A bridge too far and the directionally challenged


By Vicki Scott

My darling, sweet and encouraging husband, whom I will call Alan, recently asked me one too many times if I felt froggy.

After 33 years of marital bliss, one would think I would know better, but you do not know me. I wish that I could only overlook my hunger for challenges. I might be a little too old or too overweight or too out of shape for these shenanigans, but a challenge is a challenge.

The weather was cloudy and the temperature tolerable for hiking trails at Noccalula Falls, so I was challenged to walk to the suspension bridge in the backside of the campgrounds. When we arrived and looked around, we found less water going over the falls, but every campground space except two was filled with a camper.

The walkway was easy until we had walked a little longer than a half of a mile. This is when we turned left onto a trail that seemed endless. At first, I thought we missed the bridge. So I started getting nervous, knowing how long it had been since I had exercised. I had reservations about my ability to make it to our destination with thoughts of walking the same distance back. My legs were shaking, but I do not think Alan noticed. If he had, he would have been concerned in a humorous fashion, anyway.

We eventually found the bridge – it was like the heavens had opened! With overcast skies and the temperature still tolerable, I felt confident I could make it back. That was until Alan wanted to try another way back, where there were more bridges. We could still see them from the suspension bridge, but eventually we could not. Alan gave me a choice – go on a trail that ended behind some cabins or use another trail that he had not yet been on. He was halfway down the unknown trail before I could holler “calf rope!” In a short while, trees blocked the path and we had to turn around and go back.

Undoubtedly, we did not go back the way we came. To add to the mayhem, the clouds had dissipated, and the sun was out. It was about that time that we both smelled skunk.

I know it was a skunk because the Anniston Museum of Natural History has a flap that can be lifted to smell a skunk if one dared. The note above the flap said that I would never forget the smell, and I thought I did not. I recently smelled a smell that I thought was skunk but was informed that it was not a skunk smell neither a legal smell. I cannot believe people would smoke something that smells like skunk.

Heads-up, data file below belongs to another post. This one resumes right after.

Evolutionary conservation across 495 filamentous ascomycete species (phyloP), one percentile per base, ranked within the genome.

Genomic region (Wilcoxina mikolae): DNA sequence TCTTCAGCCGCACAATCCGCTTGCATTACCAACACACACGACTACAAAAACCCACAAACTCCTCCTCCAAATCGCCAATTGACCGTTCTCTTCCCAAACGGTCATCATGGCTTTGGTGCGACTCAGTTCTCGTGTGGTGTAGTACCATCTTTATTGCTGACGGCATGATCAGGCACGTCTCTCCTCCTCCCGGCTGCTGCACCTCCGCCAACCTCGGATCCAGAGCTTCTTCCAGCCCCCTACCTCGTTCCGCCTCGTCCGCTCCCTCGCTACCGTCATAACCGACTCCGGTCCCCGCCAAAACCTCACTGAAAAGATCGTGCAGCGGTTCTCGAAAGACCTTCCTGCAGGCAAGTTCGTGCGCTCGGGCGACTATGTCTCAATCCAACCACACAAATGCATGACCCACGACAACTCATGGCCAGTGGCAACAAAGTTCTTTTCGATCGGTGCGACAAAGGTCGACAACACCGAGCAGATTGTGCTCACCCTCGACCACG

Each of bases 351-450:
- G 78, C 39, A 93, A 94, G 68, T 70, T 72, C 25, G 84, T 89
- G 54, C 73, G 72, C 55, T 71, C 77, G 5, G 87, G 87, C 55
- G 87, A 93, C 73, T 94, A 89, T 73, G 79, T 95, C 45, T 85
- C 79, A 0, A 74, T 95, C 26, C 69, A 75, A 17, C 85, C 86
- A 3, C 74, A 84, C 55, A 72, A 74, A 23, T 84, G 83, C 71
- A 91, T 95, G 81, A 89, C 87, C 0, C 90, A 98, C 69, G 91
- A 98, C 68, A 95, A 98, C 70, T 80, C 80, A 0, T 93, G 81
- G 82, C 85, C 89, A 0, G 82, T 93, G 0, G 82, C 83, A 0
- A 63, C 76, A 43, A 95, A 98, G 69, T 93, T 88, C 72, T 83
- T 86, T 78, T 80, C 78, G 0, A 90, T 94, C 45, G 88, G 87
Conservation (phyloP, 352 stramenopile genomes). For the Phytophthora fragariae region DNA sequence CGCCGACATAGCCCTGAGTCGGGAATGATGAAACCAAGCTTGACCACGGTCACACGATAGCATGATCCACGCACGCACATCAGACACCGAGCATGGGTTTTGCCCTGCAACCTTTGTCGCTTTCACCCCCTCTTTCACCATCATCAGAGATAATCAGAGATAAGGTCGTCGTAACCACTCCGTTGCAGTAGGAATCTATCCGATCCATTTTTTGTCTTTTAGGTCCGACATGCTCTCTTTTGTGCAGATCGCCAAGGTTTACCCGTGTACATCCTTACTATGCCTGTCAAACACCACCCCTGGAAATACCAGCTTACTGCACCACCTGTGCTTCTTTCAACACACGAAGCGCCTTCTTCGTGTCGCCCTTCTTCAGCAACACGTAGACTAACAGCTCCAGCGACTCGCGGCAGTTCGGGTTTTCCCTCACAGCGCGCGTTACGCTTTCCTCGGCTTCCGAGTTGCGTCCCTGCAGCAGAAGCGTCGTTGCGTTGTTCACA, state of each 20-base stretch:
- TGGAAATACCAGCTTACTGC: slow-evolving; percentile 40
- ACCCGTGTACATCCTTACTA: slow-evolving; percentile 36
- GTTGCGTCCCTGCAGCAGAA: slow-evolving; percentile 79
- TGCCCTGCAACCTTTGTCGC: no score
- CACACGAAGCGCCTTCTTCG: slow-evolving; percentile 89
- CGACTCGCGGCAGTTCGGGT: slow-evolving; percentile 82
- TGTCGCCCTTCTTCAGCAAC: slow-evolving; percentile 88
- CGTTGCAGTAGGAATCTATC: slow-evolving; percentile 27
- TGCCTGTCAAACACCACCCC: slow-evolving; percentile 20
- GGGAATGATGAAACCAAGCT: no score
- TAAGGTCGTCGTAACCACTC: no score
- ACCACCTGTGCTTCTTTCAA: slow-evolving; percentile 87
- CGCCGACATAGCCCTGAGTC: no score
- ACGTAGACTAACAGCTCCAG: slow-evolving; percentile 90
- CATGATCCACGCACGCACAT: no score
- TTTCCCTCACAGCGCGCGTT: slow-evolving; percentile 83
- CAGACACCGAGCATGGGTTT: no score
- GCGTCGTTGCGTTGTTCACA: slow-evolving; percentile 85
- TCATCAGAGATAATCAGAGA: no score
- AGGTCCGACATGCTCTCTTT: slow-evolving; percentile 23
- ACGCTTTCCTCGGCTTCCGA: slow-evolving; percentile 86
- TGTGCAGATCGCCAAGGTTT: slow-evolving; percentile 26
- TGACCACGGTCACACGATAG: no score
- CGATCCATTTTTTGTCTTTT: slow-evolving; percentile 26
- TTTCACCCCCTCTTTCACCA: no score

This time, however, Alan confirmed that we smelled skunk. It was not a good situation for someone with no sense of direction depending on someone who probably could have walked with Jesus for 40 days. Alan was having a good time, and the rising temperatures did not change his attitude.

However, it looked like we were lost. We walked up on a group of three people who were also lost in the Noccalula jungle. I did not smell skunk anymore, in case these people were skunk suspects. They asked if we knew where the park was, and Alan quickly pointed them in the direction of the park. I followed in their direction, only to seem like we were getting deeper into Lostville. It was then Alan admitted he did not know where we were either, but “if we keep going, we will end up somewhere.”

The group somehow was behind us when we found a fence on the outskirts of the park. At this discovery, all three jumped ahead of us and found an opening where they could enter. Alan did not want to go in, as we would have to pay the entrance fee. We followed the fence on our way back to who-knows-where. Alan said we could go back toward the falls, go under the falls, then toward our car.

With my hot flashes, extra weight and lack of exercise, I expressed concern with the thought of getting lost again. I was so hot that I felt like I could cup batter in my hands and bake a cake (that would be a new level of “hand-made”). I was wheezing and wet all over and my clothes were sticking to me. To top it off, I thought that I smelled skunk again.

We entered the park and found our group trio that once was lost but now was found. We followed them until they left us at the lemur cage. I was done! The only problem was that we were on the other side of the park from our car. Two (or maybe three) rest stops later, I could make out our car. I might have cried a little, but no one noticed from the sweat.

At home, Sandy, our border collie that looks like a yellow lab, must have sensed that we walked without her and made us walk her a couple of rounds. I praised God that two rounds satisfied her.

Later in the evening, Alan asked me how long I thought we had walked. His phone claimed that we walked 3.1 miles, including our walk with Sandy. This might sound dramatic, but it felt like 100 miles uphill. Alan laughed and asked me again, “Do you feel froggy?” I said, “Sure, what’s next?” I ain’t got no sense!

Stay safe, y’all, and don’t get too hot!

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